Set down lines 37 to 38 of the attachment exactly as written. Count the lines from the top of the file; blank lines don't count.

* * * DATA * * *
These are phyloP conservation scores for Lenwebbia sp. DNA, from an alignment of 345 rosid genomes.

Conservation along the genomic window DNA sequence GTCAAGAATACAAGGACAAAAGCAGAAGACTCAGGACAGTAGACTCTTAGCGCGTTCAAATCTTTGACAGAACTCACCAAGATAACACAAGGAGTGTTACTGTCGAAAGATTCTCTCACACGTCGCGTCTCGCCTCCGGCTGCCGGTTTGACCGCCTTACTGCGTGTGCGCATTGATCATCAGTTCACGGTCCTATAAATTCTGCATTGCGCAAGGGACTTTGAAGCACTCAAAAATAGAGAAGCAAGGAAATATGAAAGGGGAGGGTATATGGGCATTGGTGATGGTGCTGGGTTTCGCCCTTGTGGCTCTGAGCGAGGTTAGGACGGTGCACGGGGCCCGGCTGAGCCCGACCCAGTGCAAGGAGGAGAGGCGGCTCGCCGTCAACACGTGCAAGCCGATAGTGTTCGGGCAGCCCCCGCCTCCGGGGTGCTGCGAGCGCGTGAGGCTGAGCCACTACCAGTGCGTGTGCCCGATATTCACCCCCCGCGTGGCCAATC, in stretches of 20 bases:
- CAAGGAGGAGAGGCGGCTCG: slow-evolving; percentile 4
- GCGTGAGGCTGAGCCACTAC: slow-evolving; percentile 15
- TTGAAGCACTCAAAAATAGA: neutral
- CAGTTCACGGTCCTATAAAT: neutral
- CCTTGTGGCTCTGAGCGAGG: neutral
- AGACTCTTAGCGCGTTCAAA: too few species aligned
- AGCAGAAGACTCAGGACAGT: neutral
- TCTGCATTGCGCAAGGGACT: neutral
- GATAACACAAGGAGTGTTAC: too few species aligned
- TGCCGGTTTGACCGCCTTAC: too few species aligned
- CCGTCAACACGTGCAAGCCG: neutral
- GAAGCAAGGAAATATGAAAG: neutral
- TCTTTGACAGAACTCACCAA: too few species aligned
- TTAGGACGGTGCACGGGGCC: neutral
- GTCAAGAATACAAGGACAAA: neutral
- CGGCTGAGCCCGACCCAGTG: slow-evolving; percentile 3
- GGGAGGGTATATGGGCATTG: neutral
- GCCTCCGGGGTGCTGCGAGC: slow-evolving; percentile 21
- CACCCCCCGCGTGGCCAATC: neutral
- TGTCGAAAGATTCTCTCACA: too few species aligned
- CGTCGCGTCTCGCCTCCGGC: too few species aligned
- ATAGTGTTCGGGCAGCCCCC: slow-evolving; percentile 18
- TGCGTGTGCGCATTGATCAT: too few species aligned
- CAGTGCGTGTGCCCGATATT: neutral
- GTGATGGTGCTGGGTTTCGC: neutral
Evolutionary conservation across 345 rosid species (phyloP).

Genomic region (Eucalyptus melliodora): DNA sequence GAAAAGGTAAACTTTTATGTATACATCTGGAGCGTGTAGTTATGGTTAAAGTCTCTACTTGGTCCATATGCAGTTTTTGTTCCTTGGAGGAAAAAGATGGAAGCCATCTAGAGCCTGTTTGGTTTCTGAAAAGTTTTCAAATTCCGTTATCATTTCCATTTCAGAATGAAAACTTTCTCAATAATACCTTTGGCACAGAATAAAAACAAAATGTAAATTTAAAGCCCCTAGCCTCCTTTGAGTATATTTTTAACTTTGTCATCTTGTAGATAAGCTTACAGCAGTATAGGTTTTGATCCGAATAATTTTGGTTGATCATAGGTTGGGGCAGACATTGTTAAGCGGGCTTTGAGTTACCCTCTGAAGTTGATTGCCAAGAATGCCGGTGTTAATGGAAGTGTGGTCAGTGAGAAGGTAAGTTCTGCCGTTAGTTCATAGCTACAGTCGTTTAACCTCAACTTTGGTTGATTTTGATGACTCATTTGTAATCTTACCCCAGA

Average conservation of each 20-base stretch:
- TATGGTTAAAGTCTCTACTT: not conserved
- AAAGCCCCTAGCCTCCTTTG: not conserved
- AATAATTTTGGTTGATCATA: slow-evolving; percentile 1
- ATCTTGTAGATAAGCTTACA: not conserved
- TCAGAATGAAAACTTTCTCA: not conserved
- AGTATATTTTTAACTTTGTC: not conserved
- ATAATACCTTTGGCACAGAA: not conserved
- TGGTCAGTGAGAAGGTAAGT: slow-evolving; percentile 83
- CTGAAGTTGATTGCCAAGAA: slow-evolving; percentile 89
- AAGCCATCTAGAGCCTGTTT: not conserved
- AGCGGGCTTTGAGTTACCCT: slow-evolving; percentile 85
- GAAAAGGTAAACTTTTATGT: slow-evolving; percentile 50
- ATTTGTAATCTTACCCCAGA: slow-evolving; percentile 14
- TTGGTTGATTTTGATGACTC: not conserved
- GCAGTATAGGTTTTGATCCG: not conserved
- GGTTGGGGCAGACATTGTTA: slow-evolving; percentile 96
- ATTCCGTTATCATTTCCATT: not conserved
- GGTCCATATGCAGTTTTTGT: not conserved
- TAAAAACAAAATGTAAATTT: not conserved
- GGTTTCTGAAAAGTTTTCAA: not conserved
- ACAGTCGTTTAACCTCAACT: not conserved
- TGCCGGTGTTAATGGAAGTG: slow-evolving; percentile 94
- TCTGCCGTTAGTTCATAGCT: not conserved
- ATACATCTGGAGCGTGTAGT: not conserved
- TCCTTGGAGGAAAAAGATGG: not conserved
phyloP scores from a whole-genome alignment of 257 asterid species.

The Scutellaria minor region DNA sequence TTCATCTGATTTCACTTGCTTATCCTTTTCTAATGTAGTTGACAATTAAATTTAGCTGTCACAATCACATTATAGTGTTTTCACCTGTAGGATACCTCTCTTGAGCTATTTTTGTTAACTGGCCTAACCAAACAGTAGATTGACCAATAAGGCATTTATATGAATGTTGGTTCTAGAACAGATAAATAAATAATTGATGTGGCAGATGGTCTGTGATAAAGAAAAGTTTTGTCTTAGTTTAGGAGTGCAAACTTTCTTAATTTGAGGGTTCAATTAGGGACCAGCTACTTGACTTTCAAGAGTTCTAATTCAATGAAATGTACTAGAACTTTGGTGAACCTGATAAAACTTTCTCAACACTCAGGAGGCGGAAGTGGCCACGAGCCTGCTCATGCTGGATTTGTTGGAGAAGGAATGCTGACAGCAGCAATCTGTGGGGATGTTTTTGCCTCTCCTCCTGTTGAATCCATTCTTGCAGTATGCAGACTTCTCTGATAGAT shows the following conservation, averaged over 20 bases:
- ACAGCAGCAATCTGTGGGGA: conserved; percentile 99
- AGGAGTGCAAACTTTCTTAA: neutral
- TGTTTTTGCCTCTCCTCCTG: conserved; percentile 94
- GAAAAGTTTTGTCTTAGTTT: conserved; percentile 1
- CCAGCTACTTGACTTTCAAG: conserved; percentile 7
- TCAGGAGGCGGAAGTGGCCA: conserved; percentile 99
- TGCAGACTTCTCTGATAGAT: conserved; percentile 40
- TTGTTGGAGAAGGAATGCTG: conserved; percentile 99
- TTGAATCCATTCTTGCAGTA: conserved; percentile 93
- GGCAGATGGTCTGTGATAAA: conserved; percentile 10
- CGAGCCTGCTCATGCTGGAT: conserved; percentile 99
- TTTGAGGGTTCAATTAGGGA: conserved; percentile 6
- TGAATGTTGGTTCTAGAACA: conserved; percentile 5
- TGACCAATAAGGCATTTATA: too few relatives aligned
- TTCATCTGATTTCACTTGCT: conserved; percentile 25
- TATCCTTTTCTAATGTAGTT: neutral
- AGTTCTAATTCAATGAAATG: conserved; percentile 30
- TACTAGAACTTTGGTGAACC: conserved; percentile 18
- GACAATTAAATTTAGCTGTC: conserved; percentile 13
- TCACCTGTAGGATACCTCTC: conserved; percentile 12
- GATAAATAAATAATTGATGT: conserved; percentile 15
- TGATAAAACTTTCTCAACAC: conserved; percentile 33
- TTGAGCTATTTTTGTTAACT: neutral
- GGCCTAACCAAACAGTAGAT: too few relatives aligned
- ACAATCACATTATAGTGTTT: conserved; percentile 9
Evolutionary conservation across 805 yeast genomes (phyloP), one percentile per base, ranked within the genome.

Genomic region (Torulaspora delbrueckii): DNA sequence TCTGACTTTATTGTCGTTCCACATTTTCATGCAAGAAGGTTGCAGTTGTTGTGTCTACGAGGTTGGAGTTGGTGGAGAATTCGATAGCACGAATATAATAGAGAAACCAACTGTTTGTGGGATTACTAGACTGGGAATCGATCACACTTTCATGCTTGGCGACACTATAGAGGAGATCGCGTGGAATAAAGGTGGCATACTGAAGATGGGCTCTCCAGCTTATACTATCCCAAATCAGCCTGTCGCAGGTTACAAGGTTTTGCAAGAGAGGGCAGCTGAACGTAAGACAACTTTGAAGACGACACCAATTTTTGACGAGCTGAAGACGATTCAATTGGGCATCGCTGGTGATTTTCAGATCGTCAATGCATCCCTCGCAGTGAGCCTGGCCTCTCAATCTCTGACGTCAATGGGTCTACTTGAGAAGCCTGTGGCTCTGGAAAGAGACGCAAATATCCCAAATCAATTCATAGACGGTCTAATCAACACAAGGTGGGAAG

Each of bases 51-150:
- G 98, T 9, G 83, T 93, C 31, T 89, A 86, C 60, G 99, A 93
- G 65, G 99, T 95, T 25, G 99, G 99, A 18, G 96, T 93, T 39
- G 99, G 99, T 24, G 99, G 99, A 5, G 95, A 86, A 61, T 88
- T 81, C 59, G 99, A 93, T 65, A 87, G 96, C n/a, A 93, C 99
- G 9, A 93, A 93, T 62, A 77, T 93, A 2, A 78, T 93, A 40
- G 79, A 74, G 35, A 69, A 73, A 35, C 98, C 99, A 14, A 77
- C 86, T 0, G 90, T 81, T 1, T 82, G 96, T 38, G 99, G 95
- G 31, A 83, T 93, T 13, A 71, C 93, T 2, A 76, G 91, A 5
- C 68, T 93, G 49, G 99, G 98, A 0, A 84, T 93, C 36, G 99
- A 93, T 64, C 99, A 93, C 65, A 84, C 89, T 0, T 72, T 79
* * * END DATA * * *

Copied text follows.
- ATAATACCTTTGGCACAGAA: not conserved
- TGGTCAGTGAGAAGGTAAGT: slow-evolving; percentile 83